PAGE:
Journalist, Adjunct Associate Professor of Public Health, Hunter College, NYC and media advisor, EvidenceNetwork.ca
Trudy Lieberman, a journalist for more than 40 years, is an adjunct associate professor of public health at Hunter College in New York City. She is a longtime contributor to the Columbia Journalism Review and blogs for its website, CJR.org, about media coverage of health care, Social Security and retirement. As a William Ziff Fellow at the Center for Advancing Health, she contributes regularly to the Prepared Patient Blog.
Last fall when I visited Canada, I met a Toronto doctor named Gary Bloch who has developed a poverty tool for medical practitioners. Bloch's idea was to zoom in on the social determinants of health -- food, housing, transportation -- all poverty markers linked to bad health and poor health outcomes.
Yes, we do ration healthcare in America. It's just that those affected the most are those who have the least income. In America, we have become oddly blasé about income inequality and its consequences, increasingly willing to let those without simply do without. But the mere hint that a needs -- or evidence-based -- process might be used to allocate scarce or high-priced healthcare raises an outcry from those accustomed to getting what they want, when they want it.
As in the U.S., there's much soul searching about whether the country is getting as much bang for the bucks it spends. Does the quality of care match the country's outlay? A number of studies, including the latest international comparison from The Commonwealth Fund, show that Canada and the U.S. both fall down on several dimensions of care.
What would you think if your doctor handed you a prescription that recommended filing your tax returns or applying for food or income benefit programs instead of the usual medicines for high blood pressure or diabetes? You'd probably say the physician was nuts. Tax refunds? Food? What do they have to do with making you healthier?
One thing Americans and Canadians can agree on is that we don't want each other's health care systems. In truth, most Americans don't know how Canada's system works and Canadians don't know much about the U.S. system. Yes, there are waiting lists for some services -- but, no, Canadians are not coming across the border in droves to get American care. Separating fact from opinion as the Canadian ambassador long ago urged was something I tried to do as I made my way across Canada while visiting there recently. In some ways, the Canadian system is very different from U.S. health care. In other ways, it's very much the same and faces similar challenges in the years ahead.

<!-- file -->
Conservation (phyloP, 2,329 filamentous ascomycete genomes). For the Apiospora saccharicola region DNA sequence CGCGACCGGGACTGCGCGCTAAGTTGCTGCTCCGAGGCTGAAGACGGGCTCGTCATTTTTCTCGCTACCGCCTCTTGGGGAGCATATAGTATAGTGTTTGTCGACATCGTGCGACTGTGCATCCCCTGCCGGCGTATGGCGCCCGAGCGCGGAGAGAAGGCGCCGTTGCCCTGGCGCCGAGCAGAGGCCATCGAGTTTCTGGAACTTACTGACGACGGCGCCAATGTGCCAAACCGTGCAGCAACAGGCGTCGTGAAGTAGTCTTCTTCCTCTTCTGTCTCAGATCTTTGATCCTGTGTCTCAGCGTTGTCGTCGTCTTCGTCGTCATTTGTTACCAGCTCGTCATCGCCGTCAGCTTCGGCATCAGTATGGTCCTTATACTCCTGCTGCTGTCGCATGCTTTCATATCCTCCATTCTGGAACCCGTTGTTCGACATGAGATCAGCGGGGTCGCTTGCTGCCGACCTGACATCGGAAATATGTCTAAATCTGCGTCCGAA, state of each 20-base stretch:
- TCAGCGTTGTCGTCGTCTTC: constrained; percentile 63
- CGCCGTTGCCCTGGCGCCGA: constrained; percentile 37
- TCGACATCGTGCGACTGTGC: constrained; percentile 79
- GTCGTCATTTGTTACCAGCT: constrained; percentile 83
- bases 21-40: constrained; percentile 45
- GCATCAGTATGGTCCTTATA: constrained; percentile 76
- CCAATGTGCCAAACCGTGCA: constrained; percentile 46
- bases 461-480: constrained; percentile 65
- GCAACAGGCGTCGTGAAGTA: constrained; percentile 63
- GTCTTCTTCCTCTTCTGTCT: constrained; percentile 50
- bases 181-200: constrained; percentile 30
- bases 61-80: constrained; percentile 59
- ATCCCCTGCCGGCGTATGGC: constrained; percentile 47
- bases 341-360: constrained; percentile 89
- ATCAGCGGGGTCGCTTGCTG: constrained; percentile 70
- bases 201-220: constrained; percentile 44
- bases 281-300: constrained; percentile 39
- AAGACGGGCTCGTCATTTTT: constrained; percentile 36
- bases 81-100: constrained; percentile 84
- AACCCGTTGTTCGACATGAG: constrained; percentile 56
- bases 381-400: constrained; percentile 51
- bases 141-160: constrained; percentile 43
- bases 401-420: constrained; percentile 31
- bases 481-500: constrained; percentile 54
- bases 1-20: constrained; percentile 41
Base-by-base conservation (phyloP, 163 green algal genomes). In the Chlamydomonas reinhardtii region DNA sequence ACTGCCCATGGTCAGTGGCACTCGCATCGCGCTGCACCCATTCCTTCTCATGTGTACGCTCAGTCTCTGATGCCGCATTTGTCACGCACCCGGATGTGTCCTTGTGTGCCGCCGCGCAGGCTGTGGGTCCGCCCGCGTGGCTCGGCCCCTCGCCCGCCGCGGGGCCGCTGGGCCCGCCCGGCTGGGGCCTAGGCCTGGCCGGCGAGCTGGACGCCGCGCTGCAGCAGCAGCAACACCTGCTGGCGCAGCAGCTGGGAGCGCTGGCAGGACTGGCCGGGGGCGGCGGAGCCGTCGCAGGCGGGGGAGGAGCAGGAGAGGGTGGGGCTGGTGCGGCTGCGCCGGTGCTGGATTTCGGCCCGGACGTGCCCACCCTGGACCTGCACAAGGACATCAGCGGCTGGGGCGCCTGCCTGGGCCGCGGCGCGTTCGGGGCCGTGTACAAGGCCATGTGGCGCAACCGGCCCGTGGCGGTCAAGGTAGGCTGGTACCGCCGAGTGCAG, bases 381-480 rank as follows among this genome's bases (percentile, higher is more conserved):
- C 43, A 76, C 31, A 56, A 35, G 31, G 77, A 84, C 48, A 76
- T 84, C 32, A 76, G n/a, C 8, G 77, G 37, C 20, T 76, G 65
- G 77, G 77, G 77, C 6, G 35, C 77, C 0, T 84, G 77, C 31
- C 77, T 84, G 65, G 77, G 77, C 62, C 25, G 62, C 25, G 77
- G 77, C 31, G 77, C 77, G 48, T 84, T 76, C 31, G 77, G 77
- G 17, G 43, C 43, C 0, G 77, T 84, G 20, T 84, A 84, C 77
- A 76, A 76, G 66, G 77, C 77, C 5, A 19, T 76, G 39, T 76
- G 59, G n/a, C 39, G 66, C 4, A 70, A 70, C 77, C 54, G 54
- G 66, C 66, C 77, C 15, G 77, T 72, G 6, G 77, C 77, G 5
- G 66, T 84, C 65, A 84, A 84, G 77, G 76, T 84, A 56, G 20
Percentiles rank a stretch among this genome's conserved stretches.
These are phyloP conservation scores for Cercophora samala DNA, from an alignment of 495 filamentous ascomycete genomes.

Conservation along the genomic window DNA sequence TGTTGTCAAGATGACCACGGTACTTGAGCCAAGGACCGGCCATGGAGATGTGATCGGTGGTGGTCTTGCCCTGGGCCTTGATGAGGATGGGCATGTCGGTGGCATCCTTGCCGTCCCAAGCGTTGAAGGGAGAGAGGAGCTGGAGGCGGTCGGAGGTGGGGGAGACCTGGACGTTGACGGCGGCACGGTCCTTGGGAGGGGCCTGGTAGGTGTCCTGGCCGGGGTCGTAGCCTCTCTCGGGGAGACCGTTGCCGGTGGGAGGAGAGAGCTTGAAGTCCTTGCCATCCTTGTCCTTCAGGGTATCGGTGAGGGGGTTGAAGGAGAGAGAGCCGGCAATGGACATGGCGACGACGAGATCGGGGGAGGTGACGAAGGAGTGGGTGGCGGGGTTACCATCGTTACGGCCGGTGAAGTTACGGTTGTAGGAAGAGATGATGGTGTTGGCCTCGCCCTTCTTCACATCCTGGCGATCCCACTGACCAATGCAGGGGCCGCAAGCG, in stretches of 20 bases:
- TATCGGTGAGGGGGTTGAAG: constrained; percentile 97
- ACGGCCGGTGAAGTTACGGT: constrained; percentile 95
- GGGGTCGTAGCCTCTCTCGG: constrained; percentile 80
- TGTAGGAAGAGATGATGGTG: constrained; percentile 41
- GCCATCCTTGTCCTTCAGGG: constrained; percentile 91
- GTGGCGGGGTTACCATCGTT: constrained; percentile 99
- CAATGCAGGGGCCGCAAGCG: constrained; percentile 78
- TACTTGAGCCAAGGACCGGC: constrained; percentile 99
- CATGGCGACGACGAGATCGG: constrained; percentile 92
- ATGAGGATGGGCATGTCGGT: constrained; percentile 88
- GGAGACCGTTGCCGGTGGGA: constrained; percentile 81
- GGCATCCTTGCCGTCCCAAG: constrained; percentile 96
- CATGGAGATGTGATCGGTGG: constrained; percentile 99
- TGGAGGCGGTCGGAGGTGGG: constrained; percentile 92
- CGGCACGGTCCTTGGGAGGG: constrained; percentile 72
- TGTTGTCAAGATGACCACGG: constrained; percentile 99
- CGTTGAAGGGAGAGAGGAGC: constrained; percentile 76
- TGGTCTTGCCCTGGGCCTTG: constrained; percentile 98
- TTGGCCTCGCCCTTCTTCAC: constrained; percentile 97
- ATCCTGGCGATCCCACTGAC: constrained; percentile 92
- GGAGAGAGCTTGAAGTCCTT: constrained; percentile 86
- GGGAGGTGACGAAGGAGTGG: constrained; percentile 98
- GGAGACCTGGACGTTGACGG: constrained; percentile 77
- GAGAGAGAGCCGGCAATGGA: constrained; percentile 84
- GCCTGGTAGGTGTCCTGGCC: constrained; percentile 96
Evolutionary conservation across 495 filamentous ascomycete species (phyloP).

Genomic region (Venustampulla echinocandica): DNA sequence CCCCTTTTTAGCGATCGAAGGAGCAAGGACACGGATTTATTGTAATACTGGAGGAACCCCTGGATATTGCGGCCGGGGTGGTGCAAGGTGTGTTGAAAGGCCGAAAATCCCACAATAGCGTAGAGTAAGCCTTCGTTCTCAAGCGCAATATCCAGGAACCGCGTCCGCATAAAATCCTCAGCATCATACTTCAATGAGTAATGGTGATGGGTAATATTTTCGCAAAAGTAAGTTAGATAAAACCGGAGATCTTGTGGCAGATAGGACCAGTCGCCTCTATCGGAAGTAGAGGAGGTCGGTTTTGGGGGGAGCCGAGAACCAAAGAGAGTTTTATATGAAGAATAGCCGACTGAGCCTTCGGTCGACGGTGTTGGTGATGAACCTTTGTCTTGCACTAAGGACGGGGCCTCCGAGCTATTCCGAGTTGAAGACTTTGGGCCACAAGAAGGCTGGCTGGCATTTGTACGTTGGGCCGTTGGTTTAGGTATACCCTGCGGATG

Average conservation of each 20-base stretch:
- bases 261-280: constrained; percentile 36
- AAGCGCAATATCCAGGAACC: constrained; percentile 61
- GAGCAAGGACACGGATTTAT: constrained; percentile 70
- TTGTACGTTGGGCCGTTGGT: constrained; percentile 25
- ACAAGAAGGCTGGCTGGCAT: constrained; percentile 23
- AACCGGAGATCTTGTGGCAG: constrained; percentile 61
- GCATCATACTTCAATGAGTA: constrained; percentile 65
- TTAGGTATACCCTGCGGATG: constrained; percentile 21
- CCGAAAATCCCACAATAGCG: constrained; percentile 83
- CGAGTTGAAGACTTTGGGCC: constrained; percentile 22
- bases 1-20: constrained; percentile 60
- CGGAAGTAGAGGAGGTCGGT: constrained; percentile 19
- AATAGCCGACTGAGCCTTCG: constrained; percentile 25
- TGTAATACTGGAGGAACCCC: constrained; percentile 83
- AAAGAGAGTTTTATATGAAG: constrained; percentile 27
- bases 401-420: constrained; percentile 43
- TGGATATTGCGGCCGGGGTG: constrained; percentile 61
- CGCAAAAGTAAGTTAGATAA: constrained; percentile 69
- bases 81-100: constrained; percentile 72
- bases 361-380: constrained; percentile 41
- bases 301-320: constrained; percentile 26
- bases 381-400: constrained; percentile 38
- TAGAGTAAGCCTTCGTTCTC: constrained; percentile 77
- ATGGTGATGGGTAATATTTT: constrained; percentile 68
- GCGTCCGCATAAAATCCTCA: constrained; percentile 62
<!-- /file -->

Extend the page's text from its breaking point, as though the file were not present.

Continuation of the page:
We know that the U.S. has the most expensive health care in the world. But beyond noting that dubious achievement, we seldom ask why. On my recent visit to Canada as a Fulbright scholar, I stopped by to pose that question to one of their leading health care experts, David Dodge, an economist who has served as federal deputy health minister and seven terms as governor of the Bank of Canada.
During my recent visit to Canada, I had a chance to meet Dr. Yoni Freedhoff, an obesity expert. What he had to say about reducing obesity was somewhat surprising and could be useful for people who are struggling to lose weight or helping others who are.
Some 2,250 homeless people in five Canadian cities enrolled in the program in 2011. Half of them received mostly private-sector housing; the other half got the usual community or shelter referrals. Those in the private sector group chose an apartment in a neighbourhood they liked, and the program provided the furniture.